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Ask the LifeQuake Doctor – Oct 2018


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Dear Dr. Toni,

I’m not an addict, so this may not be your typical letter asking for advice. My wife, however, is a newly licensed psychotherapist who carries this magazine in her office.

To give you a little backstory: she went back to school when our kids got into high school, then was an intern for two years, and now is a full-fledged therapist in her first office. Our kids are away at college and I’m a businessman. There is a ten-year age difference between us. She’s not only in private practice, but she’s also a political activist for children’s rights.

I’ve had a very successful career, but at age sixty I’m wanting to gear down and possibly retire in two years—we can well afford it. My wife, on the other hand, is ready to go big in her career. I’ve been having disturbing dreams during which I find out she isn’t a therapist, but has become a famous actress or is being pursued by men closer to her age or younger. I also have had dreams about being naked in public and feeling uncomfortable.

I trust my wife. She’s given me no reason not to trust her, but I’ve become increasingly insecure lately. Sometimes on the weekend she makes plans that don’t involve me (with her girlfriends) and it bothers me that she doesn’t consult me first. She’s always been very independent, even as a housewife and mother when our kids were young, but I feel she needed me more then.

I don’t know if I should talk to her about this or work it out myself. I don’t want her to think of me as being unmanly or hung up on aging. Quite frankly, I don’t know what she can do about it anyway.

What do you think, doc? Should I talk to her about this?

– Confused in Newport

Dear Reader,

Part of having a truly intimate relationship is sharing your vulnerability. Your dream about being naked in public and feeling uncomfortable indicates that your persona is changing. You are being called to be more transparent and it feels scary. I would encourage you to first sit with this vulnerability without trying to change it at all. Breathe into it and allow it to feel safe and unjudged with you. Notice if it shifts. As you become more comfortable with your “emotional nakedness,” bring your wife into your awareness. Call upon your higher self (i.e., the full potential you) and ask this part to speak nonverbally to your wife about your fears. Notice how she responds in your mind’s eye. How does that feel now on a scale of one to ten, with ten being strongest? If your anxiety has dissipated to a three or less, then it is time to share your process with your wife.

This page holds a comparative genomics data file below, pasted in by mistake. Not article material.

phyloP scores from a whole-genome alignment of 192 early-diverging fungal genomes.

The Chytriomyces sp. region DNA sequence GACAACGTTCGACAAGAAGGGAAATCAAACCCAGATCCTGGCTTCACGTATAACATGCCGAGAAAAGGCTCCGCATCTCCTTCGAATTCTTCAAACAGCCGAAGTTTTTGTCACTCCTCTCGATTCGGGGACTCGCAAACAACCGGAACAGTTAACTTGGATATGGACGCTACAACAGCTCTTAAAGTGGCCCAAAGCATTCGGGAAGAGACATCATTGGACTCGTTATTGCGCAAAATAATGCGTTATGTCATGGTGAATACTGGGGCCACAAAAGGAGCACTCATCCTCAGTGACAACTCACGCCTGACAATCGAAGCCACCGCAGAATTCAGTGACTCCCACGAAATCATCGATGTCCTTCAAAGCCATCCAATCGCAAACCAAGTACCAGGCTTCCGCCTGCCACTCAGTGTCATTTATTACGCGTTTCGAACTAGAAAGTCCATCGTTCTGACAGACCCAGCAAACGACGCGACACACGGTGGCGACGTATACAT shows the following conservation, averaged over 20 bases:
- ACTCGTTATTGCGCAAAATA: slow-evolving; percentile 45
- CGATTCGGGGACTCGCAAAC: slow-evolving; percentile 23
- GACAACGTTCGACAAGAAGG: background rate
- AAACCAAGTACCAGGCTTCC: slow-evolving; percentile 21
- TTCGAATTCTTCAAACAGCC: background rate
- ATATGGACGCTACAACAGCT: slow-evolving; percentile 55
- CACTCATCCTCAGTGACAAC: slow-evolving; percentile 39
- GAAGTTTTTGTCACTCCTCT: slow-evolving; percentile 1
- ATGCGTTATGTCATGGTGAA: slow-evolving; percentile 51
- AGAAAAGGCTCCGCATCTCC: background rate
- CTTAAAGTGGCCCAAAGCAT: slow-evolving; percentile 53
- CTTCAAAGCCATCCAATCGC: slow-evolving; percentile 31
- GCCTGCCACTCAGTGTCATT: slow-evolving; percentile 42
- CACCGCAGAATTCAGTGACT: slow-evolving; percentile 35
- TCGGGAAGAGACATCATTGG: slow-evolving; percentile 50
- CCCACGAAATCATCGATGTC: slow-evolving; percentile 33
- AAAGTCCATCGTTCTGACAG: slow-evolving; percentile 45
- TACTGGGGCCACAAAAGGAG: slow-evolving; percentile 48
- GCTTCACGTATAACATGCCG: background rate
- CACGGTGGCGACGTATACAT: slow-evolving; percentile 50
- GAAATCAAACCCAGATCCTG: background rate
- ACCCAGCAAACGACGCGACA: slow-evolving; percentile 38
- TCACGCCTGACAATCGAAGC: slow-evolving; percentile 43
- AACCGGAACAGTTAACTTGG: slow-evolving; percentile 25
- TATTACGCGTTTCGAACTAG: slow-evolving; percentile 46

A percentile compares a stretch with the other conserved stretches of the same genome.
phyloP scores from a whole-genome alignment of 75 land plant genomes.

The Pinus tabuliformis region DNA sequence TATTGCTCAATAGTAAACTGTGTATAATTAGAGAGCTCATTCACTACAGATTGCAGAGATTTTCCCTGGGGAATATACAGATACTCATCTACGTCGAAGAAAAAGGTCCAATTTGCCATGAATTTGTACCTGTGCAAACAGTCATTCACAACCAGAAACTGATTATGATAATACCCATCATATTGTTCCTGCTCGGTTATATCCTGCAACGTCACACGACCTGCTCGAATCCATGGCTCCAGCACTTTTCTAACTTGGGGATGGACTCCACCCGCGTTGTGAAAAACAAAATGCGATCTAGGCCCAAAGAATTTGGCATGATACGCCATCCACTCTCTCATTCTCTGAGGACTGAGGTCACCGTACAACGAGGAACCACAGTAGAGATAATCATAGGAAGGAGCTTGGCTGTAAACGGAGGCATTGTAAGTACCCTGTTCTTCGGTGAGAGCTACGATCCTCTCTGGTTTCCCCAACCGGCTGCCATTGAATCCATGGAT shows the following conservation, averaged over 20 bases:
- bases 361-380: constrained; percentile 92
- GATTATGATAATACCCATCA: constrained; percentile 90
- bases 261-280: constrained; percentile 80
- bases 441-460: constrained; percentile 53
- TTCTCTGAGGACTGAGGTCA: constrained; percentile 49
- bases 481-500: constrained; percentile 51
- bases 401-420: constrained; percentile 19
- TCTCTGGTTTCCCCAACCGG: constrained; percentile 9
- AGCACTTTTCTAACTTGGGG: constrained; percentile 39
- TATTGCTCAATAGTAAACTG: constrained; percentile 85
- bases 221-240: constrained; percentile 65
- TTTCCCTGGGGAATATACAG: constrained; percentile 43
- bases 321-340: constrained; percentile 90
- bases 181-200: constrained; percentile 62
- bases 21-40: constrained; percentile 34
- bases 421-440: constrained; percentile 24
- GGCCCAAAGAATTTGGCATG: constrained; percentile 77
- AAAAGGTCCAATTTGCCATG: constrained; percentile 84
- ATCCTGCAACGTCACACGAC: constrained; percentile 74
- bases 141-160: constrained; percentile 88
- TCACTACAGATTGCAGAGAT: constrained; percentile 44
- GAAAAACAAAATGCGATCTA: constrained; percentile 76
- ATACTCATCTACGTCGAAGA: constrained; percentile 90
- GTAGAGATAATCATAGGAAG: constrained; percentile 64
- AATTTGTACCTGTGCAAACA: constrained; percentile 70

When a couple become empty nesters it is time to redefine the contract you had and update it. As your wife is becoming more visible in the community and thus having greater commitments, there is an opportunity for you to explore personal development of your own. As you become less of the “hunter/provider,” workshops could provide opportunities for inner exploration. As you grow, you have something to bring back to your relationship to share that, in some ways, is a part of her world too, since she is professionally going into the world of psychospiritual growth.
I would also recommend that you think about a trip that would be an adventure or spiritual quest of some kind that you do solo. All these experiences will evolve you and also provide material for juicy conversations when you return to one another that maybe your business life did not. Having the economic freedom you now have can allow you to take on your bucket list while still staying connected to your spouse.

Given that she is a therapist and not an actress, she will most likely find your curiosity and enthusiasm for your newly created life very attractive. All people are attracted to people who have lives that turn them on.

There is a great “Act 3” waiting for you and an opportunity for you both to grow as you shed the roles of “mom” and “dad” as a predominant theme in relating to one another. In my work as a career coach, I love working with people who are entering what I call “Act 3”—the final one-third (hopefully) of their lives. Most baby boomers do not want to retire in their sixties, but like the millenials want their lives to have meaningful purpose. Keep the dialogue between you open as you both make this transition and I see great things ahead for your marriage and your individual paths.